A tri-leaflet valve comprised an annular valve body in which three flexible leaflets were mounted to a portion of the valve body, called a “stent,” located at the circumference of the annulus. Some tri-leaflet valves used rigid leaflets. When blood flowed in the forward direction, the energy of the blood flow deflected the three leaflets away from the center of the annulus and allowed blood to flow through. When blood flowed in the reverse direction, the three leaflets engaged each other in a coaptive region, occluded the valve body annulus and prevented the flow of blood. The valve leaflets were made from tissue, such as specially treated porcine or bovine pericardial tissue or from a man-made material such as polyurethane or another biocompatible polymer.
In one specific example, i.e. U.S. Pat. No. 4,364,127, a prosthetic heart valve constructed of hemo-compatible materials that is anatomically and functionally similar to the natural aortic valve is disclosed. The heart valve is a tri-leaflet type which has its formed leaflets heat set in a partially open position to reduce pressure required to open the leaflets in response to blood flowing therethrough.
U.S. Pat. No. 4,473,423 discloses an artificial heart valve having thin, seamless leaflets which converge to the center of a frame from the frame's inner wall. The leaflets each have a convex outflow surface and a concave inflow surface. The leaflets meet along adjacent edges to form cusps. Sinus valsalvae sections of the valve are formed as rounded recesses defined in the valve frame's inner wall as continuous curved profiles of the respective leaflet concave surface. The valve is fabricated by vacuum molding techniques whereby layers of elastomer are vacuum formed to comprise the leaflet and sinus valsalvae portions. The leaflets are all formed from two or more layers of elastomer which are cut to define the leaflet edges or commissures. One elastomer layer extends along the frame recess to provide continuity for each leaflet and its sinus valsalvae. The resulting structure has no rims or seams in the inflow or outflow paths.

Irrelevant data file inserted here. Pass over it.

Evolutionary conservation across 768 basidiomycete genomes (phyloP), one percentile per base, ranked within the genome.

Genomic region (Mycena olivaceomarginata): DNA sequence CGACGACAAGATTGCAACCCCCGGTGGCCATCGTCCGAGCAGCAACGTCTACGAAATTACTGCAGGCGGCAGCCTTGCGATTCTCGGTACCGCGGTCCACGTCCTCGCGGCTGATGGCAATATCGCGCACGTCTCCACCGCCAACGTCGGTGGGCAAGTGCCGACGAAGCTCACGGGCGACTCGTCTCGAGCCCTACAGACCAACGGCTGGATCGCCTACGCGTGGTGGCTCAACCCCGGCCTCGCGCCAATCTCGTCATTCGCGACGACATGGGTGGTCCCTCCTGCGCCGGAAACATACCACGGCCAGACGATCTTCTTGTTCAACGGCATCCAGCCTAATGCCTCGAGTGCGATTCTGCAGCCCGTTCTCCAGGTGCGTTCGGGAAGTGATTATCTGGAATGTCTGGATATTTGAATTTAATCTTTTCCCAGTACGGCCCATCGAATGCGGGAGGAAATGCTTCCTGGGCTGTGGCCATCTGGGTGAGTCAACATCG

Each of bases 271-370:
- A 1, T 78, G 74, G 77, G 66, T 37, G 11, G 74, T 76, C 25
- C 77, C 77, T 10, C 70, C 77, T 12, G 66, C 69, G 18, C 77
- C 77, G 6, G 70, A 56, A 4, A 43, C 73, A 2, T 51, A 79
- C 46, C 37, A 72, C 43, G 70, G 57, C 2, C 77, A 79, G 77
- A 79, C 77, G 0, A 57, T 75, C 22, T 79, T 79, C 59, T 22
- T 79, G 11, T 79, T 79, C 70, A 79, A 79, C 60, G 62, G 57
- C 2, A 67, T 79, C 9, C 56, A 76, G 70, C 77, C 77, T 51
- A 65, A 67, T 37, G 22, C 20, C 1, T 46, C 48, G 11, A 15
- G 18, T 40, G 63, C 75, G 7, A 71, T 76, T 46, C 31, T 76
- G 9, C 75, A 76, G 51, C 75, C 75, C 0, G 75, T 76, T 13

In U.S. Pat. No. 4,778,461, a heart valve prosthesis for replacing the aortic valve or the pulmonary valve, comprises a support ring with at least two commissure supports and flexible cusps, is characterized in that the height of the support ring including the commissure supports is less than the total height of the heart valve prosthesis.
In U.S. Pat. No. 4,888,009, a prosthetic heart valve comprises a suture ring supporting a stent which surrounds a conduit bearing a plurality of flexible valve leaflets. The conduit extends beyond the end of the suture ring.